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Source link: http://archive.mises.org/12502/the-war-on-cash-heats-up-in-las-vegas/

The War on Cash Heats Up in Las Vegas

April 18, 2010 by

IRS Special Agent in Charge Paul Camacho has been meeting with nightclub owners in Las Vegas and has told them they must monitor the spending activities of their customers who pay cash. A customer spending $10,000 a year in cash with need to fill out a Cash Transaction Report (CTR).

That’s right, $10,000 per year. So, a customer who drops in 10 times a year and drops $1,000 each trip, a CTR needs to be filled out.

After all, “That investment fraudster, his victim could be your grandmother, your parents, your relatives, your neighbors,” Camacho said. “When they come to Las Vegas and spend thousands of dollars in cash, that’s money laundering. That’s why you need to do it. That’s doing the right thing.”

Camacho said, “Charge cards are fine. People who want to spend a lot of money in Vegas legitimately, hey, I live in the community, I like that.”

So, if you buy with cash you’re presumed to be a crook. Buy with plastic and you’re an upstanding citizen, doing the right thing. Bartenders and bouncers will have to double as bookkeepers.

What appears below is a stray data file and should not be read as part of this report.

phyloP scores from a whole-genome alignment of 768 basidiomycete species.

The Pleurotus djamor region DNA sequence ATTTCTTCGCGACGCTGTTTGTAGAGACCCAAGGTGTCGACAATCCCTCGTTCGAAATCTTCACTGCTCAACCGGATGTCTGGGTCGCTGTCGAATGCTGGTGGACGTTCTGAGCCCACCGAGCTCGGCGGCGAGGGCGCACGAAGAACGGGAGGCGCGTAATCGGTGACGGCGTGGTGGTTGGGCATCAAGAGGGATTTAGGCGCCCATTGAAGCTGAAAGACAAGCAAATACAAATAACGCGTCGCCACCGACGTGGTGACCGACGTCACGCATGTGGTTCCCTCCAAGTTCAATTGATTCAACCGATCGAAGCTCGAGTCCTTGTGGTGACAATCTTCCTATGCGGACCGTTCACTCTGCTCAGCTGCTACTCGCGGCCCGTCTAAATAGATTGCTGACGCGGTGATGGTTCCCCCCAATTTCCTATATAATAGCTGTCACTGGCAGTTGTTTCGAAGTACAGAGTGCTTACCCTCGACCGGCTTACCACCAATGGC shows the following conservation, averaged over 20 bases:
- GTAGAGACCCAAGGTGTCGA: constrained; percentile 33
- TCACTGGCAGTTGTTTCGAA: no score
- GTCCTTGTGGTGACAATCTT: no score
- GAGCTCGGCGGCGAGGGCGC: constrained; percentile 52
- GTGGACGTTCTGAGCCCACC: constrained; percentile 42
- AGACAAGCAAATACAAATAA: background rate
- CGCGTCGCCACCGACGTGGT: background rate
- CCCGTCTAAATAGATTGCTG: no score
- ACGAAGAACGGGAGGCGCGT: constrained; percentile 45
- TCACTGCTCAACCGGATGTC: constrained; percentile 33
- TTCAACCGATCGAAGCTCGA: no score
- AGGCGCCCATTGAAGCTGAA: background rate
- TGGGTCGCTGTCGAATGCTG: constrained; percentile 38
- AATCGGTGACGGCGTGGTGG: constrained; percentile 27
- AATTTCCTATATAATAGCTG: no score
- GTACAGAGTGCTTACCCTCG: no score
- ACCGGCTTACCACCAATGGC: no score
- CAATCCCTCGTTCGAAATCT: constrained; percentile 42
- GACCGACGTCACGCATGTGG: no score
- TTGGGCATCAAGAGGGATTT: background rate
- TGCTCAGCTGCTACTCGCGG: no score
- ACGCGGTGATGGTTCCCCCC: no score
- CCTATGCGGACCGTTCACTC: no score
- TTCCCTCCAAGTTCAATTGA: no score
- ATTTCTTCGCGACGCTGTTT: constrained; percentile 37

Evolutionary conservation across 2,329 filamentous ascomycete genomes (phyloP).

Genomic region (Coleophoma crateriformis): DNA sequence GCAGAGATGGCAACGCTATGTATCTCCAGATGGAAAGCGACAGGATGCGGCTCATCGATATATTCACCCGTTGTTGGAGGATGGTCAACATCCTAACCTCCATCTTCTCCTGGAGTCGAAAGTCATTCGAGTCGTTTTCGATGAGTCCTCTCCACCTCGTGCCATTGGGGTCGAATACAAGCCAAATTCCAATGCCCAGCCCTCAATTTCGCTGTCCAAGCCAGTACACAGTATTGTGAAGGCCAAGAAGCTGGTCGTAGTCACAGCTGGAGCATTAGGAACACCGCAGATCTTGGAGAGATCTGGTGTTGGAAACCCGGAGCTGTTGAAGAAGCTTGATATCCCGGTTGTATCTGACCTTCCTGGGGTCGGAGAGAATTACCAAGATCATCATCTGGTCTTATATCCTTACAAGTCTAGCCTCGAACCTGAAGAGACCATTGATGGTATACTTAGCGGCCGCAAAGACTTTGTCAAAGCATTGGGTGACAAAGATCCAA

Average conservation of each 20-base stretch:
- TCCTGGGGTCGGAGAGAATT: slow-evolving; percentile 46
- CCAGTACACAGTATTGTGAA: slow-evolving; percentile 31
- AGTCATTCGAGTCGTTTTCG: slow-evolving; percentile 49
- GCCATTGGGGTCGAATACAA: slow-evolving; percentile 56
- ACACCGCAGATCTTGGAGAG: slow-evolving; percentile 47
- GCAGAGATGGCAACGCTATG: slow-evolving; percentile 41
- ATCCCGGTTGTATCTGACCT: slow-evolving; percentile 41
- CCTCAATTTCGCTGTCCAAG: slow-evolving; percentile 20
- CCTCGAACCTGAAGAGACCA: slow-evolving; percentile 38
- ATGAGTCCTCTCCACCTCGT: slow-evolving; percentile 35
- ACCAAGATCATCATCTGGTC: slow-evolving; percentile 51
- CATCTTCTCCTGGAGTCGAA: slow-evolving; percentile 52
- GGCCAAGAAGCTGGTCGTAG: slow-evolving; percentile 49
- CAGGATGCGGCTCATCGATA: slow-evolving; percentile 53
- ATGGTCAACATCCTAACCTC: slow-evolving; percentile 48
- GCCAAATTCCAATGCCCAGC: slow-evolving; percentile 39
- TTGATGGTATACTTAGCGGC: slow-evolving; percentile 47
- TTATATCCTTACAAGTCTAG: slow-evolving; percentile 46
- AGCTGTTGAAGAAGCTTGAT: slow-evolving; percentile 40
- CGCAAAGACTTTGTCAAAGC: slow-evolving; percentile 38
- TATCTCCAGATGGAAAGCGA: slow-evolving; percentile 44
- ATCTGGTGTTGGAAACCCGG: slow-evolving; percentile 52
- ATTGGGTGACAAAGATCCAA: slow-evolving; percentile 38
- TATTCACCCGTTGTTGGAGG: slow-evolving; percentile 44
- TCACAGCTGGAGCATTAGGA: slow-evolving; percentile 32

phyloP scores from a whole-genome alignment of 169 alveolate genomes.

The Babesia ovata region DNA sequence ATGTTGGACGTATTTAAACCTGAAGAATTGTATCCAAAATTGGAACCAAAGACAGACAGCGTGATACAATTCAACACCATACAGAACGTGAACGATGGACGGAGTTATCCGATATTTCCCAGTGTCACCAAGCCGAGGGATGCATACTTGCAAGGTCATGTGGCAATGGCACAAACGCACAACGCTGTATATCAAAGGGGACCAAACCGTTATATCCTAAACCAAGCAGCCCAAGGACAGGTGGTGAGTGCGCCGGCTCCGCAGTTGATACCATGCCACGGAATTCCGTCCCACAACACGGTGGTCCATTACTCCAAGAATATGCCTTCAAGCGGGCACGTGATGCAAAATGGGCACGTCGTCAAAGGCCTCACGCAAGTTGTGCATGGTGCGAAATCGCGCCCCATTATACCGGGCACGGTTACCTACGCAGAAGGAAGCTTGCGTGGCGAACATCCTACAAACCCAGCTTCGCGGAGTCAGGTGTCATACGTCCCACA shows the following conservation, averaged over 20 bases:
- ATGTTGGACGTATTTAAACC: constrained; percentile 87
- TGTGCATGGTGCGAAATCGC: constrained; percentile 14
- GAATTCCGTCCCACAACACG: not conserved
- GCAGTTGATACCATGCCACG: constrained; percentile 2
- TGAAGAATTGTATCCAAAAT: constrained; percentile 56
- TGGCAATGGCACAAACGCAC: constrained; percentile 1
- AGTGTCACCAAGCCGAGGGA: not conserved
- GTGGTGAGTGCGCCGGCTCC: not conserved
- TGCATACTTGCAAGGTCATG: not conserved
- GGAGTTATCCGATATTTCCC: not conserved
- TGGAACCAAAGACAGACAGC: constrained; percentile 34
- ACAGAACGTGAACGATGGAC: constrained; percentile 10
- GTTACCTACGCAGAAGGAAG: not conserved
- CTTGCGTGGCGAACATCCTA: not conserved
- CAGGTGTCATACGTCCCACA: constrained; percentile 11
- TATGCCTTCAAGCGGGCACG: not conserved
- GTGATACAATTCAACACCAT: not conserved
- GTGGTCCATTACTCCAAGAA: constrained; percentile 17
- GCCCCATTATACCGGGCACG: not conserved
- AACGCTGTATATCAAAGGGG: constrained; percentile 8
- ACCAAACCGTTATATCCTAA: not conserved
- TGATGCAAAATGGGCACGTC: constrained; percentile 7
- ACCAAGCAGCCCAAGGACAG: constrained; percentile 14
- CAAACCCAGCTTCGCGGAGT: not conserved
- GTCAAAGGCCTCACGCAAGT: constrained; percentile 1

This story comes on the heals of the IRS meeting with Strip Club owners in Vegas who tip cabbies for bringing patrons to their clubs. The IRS is demanding that the cabbies be issued 1099s.


HL April 18, 2010 at 3:45 pm

Awesome! I have a running bet that Vegas is the next Detroit. This excellent move by sharp law enforcement agents will shift the line in my favor. Perhaps, as a bonus, I will get to witness the first time a free-spending fellow at La HotStuff Night Club is presented with the demand for his real name and social security number. Ha! “Sorry, sir, but before I get you another $5,000 bottle of booze, please present your papers. Oh, and is this young lady gyrating next to you your wife? Does she have her social security card handy?”

This should make it easier for wealthy Mexicans and Chinese nationals to decide where to spend their money.

Robert April 19, 2010 at 1:21 am

HL makes a good point. What is the tipping point? Who knows when Cuba reopens it might take the business or maybe Mexico will build a Las Vegas south of the border.

HL April 21, 2010 at 4:59 pm

I kind of have to wonder if all this plays a role in Wynn’s thinking about where the future in gaming lies?

LvMIenthusiast April 18, 2010 at 11:14 pm

Is there any damn place these days were bureaucrats can’t keep their grubby little paws off of?

geoih April 19, 2010 at 6:02 am

Nope, and it will only get worse. I predict that it’s only a matter of time before cash is banned. All transactions will be electronic and you won’t be able to buy a candy bar without it being tracked.

Guard April 20, 2010 at 3:43 am

Quite. The worst part of it is that eliminating cash as legal tender will force you into the banking system with its layer upon layer of fees and penalties. Right now many businesses give a discount for paying cash because they escape being gouged by debit and credit card company fees. We’ll lose that. In the past one could take a check to the bank it was written on and get it cashed. Even the bank the check is written on now charges a fee to cash it.